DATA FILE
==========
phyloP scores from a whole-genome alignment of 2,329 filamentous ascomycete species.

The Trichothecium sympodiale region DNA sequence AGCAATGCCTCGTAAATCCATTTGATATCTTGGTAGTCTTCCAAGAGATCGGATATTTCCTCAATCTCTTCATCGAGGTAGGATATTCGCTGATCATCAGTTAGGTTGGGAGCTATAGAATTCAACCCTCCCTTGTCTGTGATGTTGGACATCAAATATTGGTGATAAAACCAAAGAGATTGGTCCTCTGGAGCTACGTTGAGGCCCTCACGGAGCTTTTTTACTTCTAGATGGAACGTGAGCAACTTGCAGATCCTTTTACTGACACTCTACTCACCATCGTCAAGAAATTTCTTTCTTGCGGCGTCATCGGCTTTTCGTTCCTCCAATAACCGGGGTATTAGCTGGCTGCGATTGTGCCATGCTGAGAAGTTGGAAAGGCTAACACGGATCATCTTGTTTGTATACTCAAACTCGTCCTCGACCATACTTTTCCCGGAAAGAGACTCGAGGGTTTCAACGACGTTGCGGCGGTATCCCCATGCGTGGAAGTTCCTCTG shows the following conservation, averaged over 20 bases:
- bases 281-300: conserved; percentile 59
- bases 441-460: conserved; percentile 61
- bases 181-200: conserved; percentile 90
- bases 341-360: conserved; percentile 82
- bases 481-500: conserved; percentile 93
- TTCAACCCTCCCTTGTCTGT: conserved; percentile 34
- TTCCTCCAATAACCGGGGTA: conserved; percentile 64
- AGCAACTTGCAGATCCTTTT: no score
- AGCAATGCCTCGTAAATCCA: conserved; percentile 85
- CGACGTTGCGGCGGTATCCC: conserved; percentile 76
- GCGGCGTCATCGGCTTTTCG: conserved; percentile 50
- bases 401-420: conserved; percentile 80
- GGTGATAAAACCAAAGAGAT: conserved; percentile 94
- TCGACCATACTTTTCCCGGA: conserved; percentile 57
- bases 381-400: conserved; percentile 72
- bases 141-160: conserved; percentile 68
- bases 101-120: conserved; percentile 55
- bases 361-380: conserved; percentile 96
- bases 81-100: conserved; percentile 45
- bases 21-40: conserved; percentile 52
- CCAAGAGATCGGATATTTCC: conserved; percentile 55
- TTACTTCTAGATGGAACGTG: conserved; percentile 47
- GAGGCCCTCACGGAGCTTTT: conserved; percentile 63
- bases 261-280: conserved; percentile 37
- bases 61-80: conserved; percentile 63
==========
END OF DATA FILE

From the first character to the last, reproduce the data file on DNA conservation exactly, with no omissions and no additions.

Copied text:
phyloP scores from a whole-genome alignment of 2,329 filamentous ascomycete species.

The Trichothecium sympodiale region DNA sequence AGCAATGCCTCGTAAATCCATTTGATATCTTGGTAGTCTTCCAAGAGATCGGATATTTCCTCAATCTCTTCATCGAGGTAGGATATTCGCTGATCATCAGTTAGGTTGGGAGCTATAGAATTCAACCCTCCCTTGTCTGTGATGTTGGACATCAAATATTGGTGATAAAACCAAAGAGATTGGTCCTCTGGAGCTACGTTGAGGCCCTCACGGAGCTTTTTTACTTCTAGATGGAACGTGAGCAACTTGCAGATCCTTTTACTGACACTCTACTCACCATCGTCAAGAAATTTCTTTCTTGCGGCGTCATCGGCTTTTCGTTCCTCCAATAACCGGGGTATTAGCTGGCTGCGATTGTGCCATGCTGAGAAGTTGGAAAGGCTAACACGGATCATCTTGTTTGTATACTCAAACTCGTCCTCGACCATACTTTTCCCGGAAAGAGACTCGAGGGTTTCAACGACGTTGCGGCGGTATCCCCATGCGTGGAAGTTCCTCTG shows the following conservation, averaged over 20 bases:
- bases 281-300: conserved; percentile 59
- bases 441-460: conserved; percentile 61
- bases 181-200: conserved; percentile 90
- bases 341-360: conserved; percentile 82
- bases 481-500: conserved; percentile 93
- TTCAACCCTCCCTTGTCTGT: conserved; percentile 34
- TTCCTCCAATAACCGGGGTA: conserved; percentile 64
- AGCAACTTGCAGATCCTTTT: no score
- AGCAATGCCTCGTAAATCCA: conserved; percentile 85
- CGACGTTGCGGCGGTATCCC: conserved; percentile 76
- GCGGCGTCATCGGCTTTTCG: conserved; percentile 50
- bases 401-420: conserved; percentile 80
- GGTGATAAAACCAAAGAGAT: conserved; percentile 94
- TCGACCATACTTTTCCCGGA: conserved; percentile 57
- bases 381-400: conserved; percentile 72
- bases 141-160: conserved; percentile 68
- bases 101-120: conserved; percentile 55
- bases 361-380: conserved; percentile 96
- bases 81-100: conserved; percentile 45
- bases 21-40: conserved; percentile 52
- CCAAGAGATCGGATATTTCC: conserved; percentile 55
- TTACTTCTAGATGGAACGTG: conserved; percentile 47
- GAGGCCCTCACGGAGCTTTT: conserved; percentile 63
- bases 261-280: conserved; percentile 37
- bases 61-80: conserved; percentile 63